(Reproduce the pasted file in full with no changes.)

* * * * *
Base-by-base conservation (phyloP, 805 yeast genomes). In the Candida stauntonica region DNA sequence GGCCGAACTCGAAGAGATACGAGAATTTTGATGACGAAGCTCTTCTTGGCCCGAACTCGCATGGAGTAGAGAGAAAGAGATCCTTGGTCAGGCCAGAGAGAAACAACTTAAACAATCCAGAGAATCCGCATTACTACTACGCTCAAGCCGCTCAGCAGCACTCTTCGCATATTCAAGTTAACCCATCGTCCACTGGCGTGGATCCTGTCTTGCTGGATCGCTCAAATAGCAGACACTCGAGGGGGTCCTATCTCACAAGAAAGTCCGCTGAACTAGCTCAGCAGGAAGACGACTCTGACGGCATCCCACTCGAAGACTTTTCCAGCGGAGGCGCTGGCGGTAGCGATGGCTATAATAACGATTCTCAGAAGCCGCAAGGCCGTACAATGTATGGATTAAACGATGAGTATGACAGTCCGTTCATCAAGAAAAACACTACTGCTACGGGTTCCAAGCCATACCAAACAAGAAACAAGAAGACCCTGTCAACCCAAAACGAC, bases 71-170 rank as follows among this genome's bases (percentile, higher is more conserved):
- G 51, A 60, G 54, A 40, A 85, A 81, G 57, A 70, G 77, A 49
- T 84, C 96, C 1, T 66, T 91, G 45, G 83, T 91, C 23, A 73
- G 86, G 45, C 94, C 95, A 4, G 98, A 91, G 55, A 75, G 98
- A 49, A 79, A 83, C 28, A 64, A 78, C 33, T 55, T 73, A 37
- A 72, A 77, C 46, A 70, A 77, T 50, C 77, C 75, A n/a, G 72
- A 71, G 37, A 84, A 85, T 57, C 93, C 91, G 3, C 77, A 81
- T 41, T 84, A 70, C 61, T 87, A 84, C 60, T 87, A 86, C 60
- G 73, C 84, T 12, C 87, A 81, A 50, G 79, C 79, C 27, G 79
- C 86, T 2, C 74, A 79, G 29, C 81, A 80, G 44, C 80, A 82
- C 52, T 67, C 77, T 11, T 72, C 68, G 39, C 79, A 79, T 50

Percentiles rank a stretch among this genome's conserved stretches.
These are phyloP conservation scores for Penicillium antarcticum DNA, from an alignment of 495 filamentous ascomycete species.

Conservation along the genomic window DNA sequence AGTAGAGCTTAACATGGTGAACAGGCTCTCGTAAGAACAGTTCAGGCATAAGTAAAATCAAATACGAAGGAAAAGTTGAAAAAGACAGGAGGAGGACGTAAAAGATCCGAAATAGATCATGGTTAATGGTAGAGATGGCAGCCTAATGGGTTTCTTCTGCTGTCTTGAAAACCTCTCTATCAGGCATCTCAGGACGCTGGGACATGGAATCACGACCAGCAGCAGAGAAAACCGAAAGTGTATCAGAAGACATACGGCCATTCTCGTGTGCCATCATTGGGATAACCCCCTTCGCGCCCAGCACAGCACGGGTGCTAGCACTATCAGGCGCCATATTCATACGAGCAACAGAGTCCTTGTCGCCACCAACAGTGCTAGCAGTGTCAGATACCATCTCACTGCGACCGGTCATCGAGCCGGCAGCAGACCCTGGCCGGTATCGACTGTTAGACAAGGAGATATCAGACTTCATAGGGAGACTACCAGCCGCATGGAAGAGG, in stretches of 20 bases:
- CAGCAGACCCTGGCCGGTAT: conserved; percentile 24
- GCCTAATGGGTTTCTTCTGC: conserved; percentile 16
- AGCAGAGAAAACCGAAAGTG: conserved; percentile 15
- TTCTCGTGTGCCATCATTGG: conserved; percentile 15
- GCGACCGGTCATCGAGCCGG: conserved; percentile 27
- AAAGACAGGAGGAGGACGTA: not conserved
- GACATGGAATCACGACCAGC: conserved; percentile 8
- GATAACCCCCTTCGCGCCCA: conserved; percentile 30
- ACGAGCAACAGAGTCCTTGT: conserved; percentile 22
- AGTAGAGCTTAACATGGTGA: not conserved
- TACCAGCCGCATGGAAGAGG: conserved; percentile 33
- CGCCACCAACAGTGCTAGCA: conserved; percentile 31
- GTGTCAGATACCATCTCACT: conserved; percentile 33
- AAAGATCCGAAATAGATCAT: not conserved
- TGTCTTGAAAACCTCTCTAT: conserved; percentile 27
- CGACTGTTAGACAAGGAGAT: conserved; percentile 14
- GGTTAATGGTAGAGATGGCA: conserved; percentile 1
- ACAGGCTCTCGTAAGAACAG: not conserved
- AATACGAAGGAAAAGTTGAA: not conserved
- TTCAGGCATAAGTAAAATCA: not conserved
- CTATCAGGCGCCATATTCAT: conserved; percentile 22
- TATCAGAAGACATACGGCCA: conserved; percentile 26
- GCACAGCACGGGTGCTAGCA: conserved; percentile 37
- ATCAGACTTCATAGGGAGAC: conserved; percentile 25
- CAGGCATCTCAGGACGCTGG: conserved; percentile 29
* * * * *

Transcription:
Base-by-base conservation (phyloP, 805 yeast genomes). In the Candida stauntonica region DNA sequence GGCCGAACTCGAAGAGATACGAGAATTTTGATGACGAAGCTCTTCTTGGCCCGAACTCGCATGGAGTAGAGAGAAAGAGATCCTTGGTCAGGCCAGAGAGAAACAACTTAAACAATCCAGAGAATCCGCATTACTACTACGCTCAAGCCGCTCAGCAGCACTCTTCGCATATTCAAGTTAACCCATCGTCCACTGGCGTGGATCCTGTCTTGCTGGATCGCTCAAATAGCAGACACTCGAGGGGGTCCTATCTCACAAGAAAGTCCGCTGAACTAGCTCAGCAGGAAGACGACTCTGACGGCATCCCACTCGAAGACTTTTCCAGCGGAGGCGCTGGCGGTAGCGATGGCTATAATAACGATTCTCAGAAGCCGCAAGGCCGTACAATGTATGGATTAAACGATGAGTATGACAGTCCGTTCATCAAGAAAAACACTACTGCTACGGGTTCCAAGCCATACCAAACAAGAAACAAGAAGACCCTGTCAACCCAAAACGAC, bases 71-170 rank as follows among this genome's bases (percentile, higher is more conserved):
- G 51, A 60, G 54, A 40, A 85, A 81, G 57, A 70, G 77, A 49
- T 84, C 96, C 1, T 66, T 91, G 45, G 83, T 91, C 23, A 73
- G 86, G 45, C 94, C 95, A 4, G 98, A 91, G 55, A 75, G 98
- A 49, A 79, A 83, C 28, A 64, A 78, C 33, T 55, T 73, A 37
- A 72, A 77, C 46, A 70, A 77, T 50, C 77, C 75, A n/a, G 72
- A 71, G 37, A 84, A 85, T 57, C 93, C 91, G 3, C 77, A 81
- T 41, T 84, A 70, C 61, T 87, A 84, C 60, T 87, A 86, C 60
- G 73, C 84, T 12, C 87, A 81, A 50, G 79, C 79, C 27, G 79
- C 86, T 2, C 74, A 79, G 29, C 81, A 80, G 44, C 80, A 82
- C 52, T 67, C 77, T 11, T 72, C 68, G 39, C 79, A 79, T 50

Percentiles rank a stretch among this genome's conserved stretches.
These are phyloP conservation scores for Penicillium antarcticum DNA, from an alignment of 495 filamentous ascomycete species.

Conservation along the genomic window DNA sequence AGTAGAGCTTAACATGGTGAACAGGCTCTCGTAAGAACAGTTCAGGCATAAGTAAAATCAAATACGAAGGAAAAGTTGAAAAAGACAGGAGGAGGACGTAAAAGATCCGAAATAGATCATGGTTAATGGTAGAGATGGCAGCCTAATGGGTTTCTTCTGCTGTCTTGAAAACCTCTCTATCAGGCATCTCAGGACGCTGGGACATGGAATCACGACCAGCAGCAGAGAAAACCGAAAGTGTATCAGAAGACATACGGCCATTCTCGTGTGCCATCATTGGGATAACCCCCTTCGCGCCCAGCACAGCACGGGTGCTAGCACTATCAGGCGCCATATTCATACGAGCAACAGAGTCCTTGTCGCCACCAACAGTGCTAGCAGTGTCAGATACCATCTCACTGCGACCGGTCATCGAGCCGGCAGCAGACCCTGGCCGGTATCGACTGTTAGACAAGGAGATATCAGACTTCATAGGGAGACTACCAGCCGCATGGAAGAGG, in stretches of 20 bases:
- CAGCAGACCCTGGCCGGTAT: conserved; percentile 24
- GCCTAATGGGTTTCTTCTGC: conserved; percentile 16
- AGCAGAGAAAACCGAAAGTG: conserved; percentile 15
- TTCTCGTGTGCCATCATTGG: conserved; percentile 15
- GCGACCGGTCATCGAGCCGG: conserved; percentile 27
- AAAGACAGGAGGAGGACGTA: not conserved
- GACATGGAATCACGACCAGC: conserved; percentile 8
- GATAACCCCCTTCGCGCCCA: conserved; percentile 30
- ACGAGCAACAGAGTCCTTGT: conserved; percentile 22
- AGTAGAGCTTAACATGGTGA: not conserved
- TACCAGCCGCATGGAAGAGG: conserved; percentile 33
- CGCCACCAACAGTGCTAGCA: conserved; percentile 31
- GTGTCAGATACCATCTCACT: conserved; percentile 33
- AAAGATCCGAAATAGATCAT: not conserved
- TGTCTTGAAAACCTCTCTAT: conserved; percentile 27
- CGACTGTTAGACAAGGAGAT: conserved; percentile 14
- GGTTAATGGTAGAGATGGCA: conserved; percentile 1
- ACAGGCTCTCGTAAGAACAG: not conserved
- AATACGAAGGAAAAGTTGAA: not conserved
- TTCAGGCATAAGTAAAATCA: not conserved
- CTATCAGGCGCCATATTCAT: conserved; percentile 22
- TATCAGAAGACATACGGCCA: conserved; percentile 26
- GCACAGCACGGGTGCTAGCA: conserved; percentile 37
- ATCAGACTTCATAGGGAGAC: conserved; percentile 25
- CAGGCATCTCAGGACGCTGG: conserved; percentile 29